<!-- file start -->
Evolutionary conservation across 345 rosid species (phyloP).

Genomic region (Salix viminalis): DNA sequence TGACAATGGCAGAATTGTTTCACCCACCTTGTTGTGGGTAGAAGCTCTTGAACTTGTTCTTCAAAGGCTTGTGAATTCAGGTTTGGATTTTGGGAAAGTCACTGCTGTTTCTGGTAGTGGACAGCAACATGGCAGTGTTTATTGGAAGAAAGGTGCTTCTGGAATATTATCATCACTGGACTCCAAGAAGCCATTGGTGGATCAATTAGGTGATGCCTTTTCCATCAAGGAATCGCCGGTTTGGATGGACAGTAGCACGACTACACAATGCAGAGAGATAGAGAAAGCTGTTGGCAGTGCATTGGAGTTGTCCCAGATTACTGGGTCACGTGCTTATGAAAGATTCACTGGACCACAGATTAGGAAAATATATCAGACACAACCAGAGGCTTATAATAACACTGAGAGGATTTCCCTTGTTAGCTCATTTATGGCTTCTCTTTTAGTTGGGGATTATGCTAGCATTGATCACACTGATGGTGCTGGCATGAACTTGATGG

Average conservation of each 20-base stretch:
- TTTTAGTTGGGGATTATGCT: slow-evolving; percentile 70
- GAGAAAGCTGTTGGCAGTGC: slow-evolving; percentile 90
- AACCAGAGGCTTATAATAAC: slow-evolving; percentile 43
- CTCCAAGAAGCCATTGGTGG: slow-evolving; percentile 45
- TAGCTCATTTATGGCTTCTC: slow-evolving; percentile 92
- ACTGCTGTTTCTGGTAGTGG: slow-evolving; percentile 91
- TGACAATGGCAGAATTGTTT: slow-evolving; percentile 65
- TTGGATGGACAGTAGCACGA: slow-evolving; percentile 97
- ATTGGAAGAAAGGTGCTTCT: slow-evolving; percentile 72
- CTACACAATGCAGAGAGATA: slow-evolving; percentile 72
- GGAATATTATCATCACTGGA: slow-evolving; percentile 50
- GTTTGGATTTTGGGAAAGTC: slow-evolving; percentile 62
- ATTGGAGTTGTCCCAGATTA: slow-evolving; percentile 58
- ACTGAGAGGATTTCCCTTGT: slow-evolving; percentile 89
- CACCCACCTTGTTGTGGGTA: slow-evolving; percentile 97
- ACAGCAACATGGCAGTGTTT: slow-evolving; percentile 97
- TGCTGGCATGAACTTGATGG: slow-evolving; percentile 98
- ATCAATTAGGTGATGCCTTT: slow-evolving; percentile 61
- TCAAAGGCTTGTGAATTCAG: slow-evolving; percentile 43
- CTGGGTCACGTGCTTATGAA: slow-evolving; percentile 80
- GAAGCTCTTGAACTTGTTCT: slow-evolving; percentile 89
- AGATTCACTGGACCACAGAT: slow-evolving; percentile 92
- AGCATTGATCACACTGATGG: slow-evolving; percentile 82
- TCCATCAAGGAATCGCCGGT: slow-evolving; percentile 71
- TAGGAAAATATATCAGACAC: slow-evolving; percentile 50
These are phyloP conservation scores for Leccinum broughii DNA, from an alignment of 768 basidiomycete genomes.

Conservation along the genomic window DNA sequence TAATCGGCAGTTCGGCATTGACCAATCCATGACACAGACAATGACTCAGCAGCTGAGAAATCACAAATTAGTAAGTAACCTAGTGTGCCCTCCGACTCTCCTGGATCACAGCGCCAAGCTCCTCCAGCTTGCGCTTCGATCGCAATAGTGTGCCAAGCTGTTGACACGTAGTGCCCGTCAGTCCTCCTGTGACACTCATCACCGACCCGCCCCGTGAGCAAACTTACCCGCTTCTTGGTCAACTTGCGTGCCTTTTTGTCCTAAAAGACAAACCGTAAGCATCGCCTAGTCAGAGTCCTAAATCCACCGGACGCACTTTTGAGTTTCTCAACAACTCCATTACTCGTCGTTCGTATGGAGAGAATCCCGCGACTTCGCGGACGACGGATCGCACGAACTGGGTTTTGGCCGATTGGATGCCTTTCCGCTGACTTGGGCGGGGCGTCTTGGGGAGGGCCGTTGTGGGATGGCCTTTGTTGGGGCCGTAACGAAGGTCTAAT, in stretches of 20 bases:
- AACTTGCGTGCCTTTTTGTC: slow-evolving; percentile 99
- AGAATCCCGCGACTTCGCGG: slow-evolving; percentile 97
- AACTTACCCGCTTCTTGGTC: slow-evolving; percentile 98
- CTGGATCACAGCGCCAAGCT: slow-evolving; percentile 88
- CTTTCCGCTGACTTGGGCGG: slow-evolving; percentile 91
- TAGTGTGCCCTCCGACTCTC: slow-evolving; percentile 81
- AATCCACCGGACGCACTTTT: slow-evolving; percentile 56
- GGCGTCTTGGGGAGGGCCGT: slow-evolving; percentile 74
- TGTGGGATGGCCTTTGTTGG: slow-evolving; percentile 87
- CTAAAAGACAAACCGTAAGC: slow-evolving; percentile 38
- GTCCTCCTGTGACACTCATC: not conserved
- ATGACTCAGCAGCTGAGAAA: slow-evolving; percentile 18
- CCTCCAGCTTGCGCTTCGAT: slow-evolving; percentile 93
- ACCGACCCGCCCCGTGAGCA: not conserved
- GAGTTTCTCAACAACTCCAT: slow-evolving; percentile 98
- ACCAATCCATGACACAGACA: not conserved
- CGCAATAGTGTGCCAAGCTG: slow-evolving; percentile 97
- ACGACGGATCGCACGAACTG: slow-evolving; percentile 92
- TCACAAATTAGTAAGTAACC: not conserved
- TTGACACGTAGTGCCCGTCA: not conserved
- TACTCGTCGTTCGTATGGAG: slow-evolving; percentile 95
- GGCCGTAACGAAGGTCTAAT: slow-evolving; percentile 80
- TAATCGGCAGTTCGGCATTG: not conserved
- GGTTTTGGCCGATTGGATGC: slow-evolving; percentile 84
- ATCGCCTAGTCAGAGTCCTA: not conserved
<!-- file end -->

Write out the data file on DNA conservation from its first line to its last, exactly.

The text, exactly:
Evolutionary conservation across 345 rosid species (phyloP).

Genomic region (Salix viminalis): DNA sequence TGACAATGGCAGAATTGTTTCACCCACCTTGTTGTGGGTAGAAGCTCTTGAACTTGTTCTTCAAAGGCTTGTGAATTCAGGTTTGGATTTTGGGAAAGTCACTGCTGTTTCTGGTAGTGGACAGCAACATGGCAGTGTTTATTGGAAGAAAGGTGCTTCTGGAATATTATCATCACTGGACTCCAAGAAGCCATTGGTGGATCAATTAGGTGATGCCTTTTCCATCAAGGAATCGCCGGTTTGGATGGACAGTAGCACGACTACACAATGCAGAGAGATAGAGAAAGCTGTTGGCAGTGCATTGGAGTTGTCCCAGATTACTGGGTCACGTGCTTATGAAAGATTCACTGGACCACAGATTAGGAAAATATATCAGACACAACCAGAGGCTTATAATAACACTGAGAGGATTTCCCTTGTTAGCTCATTTATGGCTTCTCTTTTAGTTGGGGATTATGCTAGCATTGATCACACTGATGGTGCTGGCATGAACTTGATGG

Average conservation of each 20-base stretch:
- TTTTAGTTGGGGATTATGCT: slow-evolving; percentile 70
- GAGAAAGCTGTTGGCAGTGC: slow-evolving; percentile 90
- AACCAGAGGCTTATAATAAC: slow-evolving; percentile 43
- CTCCAAGAAGCCATTGGTGG: slow-evolving; percentile 45
- TAGCTCATTTATGGCTTCTC: slow-evolving; percentile 92
- ACTGCTGTTTCTGGTAGTGG: slow-evolving; percentile 91
- TGACAATGGCAGAATTGTTT: slow-evolving; percentile 65
- TTGGATGGACAGTAGCACGA: slow-evolving; percentile 97
- ATTGGAAGAAAGGTGCTTCT: slow-evolving; percentile 72
- CTACACAATGCAGAGAGATA: slow-evolving; percentile 72
- GGAATATTATCATCACTGGA: slow-evolving; percentile 50
- GTTTGGATTTTGGGAAAGTC: slow-evolving; percentile 62
- ATTGGAGTTGTCCCAGATTA: slow-evolving; percentile 58
- ACTGAGAGGATTTCCCTTGT: slow-evolving; percentile 89
- CACCCACCTTGTTGTGGGTA: slow-evolving; percentile 97
- ACAGCAACATGGCAGTGTTT: slow-evolving; percentile 97
- TGCTGGCATGAACTTGATGG: slow-evolving; percentile 98
- ATCAATTAGGTGATGCCTTT: slow-evolving; percentile 61
- TCAAAGGCTTGTGAATTCAG: slow-evolving; percentile 43
- CTGGGTCACGTGCTTATGAA: slow-evolving; percentile 80
- GAAGCTCTTGAACTTGTTCT: slow-evolving; percentile 89
- AGATTCACTGGACCACAGAT: slow-evolving; percentile 92
- AGCATTGATCACACTGATGG: slow-evolving; percentile 82
- TCCATCAAGGAATCGCCGGT: slow-evolving; percentile 71
- TAGGAAAATATATCAGACAC: slow-evolving; percentile 50
These are phyloP conservation scores for Leccinum broughii DNA, from an alignment of 768 basidiomycete genomes.

Conservation along the genomic window DNA sequence TAATCGGCAGTTCGGCATTGACCAATCCATGACACAGACAATGACTCAGCAGCTGAGAAATCACAAATTAGTAAGTAACCTAGTGTGCCCTCCGACTCTCCTGGATCACAGCGCCAAGCTCCTCCAGCTTGCGCTTCGATCGCAATAGTGTGCCAAGCTGTTGACACGTAGTGCCCGTCAGTCCTCCTGTGACACTCATCACCGACCCGCCCCGTGAGCAAACTTACCCGCTTCTTGGTCAACTTGCGTGCCTTTTTGTCCTAAAAGACAAACCGTAAGCATCGCCTAGTCAGAGTCCTAAATCCACCGGACGCACTTTTGAGTTTCTCAACAACTCCATTACTCGTCGTTCGTATGGAGAGAATCCCGCGACTTCGCGGACGACGGATCGCACGAACTGGGTTTTGGCCGATTGGATGCCTTTCCGCTGACTTGGGCGGGGCGTCTTGGGGAGGGCCGTTGTGGGATGGCCTTTGTTGGGGCCGTAACGAAGGTCTAAT, in stretches of 20 bases:
- AACTTGCGTGCCTTTTTGTC: slow-evolving; percentile 99
- AGAATCCCGCGACTTCGCGG: slow-evolving; percentile 97
- AACTTACCCGCTTCTTGGTC: slow-evolving; percentile 98
- CTGGATCACAGCGCCAAGCT: slow-evolving; percentile 88
- CTTTCCGCTGACTTGGGCGG: slow-evolving; percentile 91
- TAGTGTGCCCTCCGACTCTC: slow-evolving; percentile 81
- AATCCACCGGACGCACTTTT: slow-evolving; percentile 56
- GGCGTCTTGGGGAGGGCCGT: slow-evolving; percentile 74
- TGTGGGATGGCCTTTGTTGG: slow-evolving; percentile 87
- CTAAAAGACAAACCGTAAGC: slow-evolving; percentile 38
- GTCCTCCTGTGACACTCATC: not conserved
- ATGACTCAGCAGCTGAGAAA: slow-evolving; percentile 18
- CCTCCAGCTTGCGCTTCGAT: slow-evolving; percentile 93
- ACCGACCCGCCCCGTGAGCA: not conserved
- GAGTTTCTCAACAACTCCAT: slow-evolving; percentile 98
- ACCAATCCATGACACAGACA: not conserved
- CGCAATAGTGTGCCAAGCTG: slow-evolving; percentile 97
- ACGACGGATCGCACGAACTG: slow-evolving; percentile 92
- TCACAAATTAGTAAGTAACC: not conserved
- TTGACACGTAGTGCCCGTCA: not conserved
- TACTCGTCGTTCGTATGGAG: slow-evolving; percentile 95
- GGCCGTAACGAAGGTCTAAT: slow-evolving; percentile 80
- TAATCGGCAGTTCGGCATTG: not conserved
- GGTTTTGGCCGATTGGATGC: slow-evolving; percentile 84
- ATCGCCTAGTCAGAGTCCTA: not conserved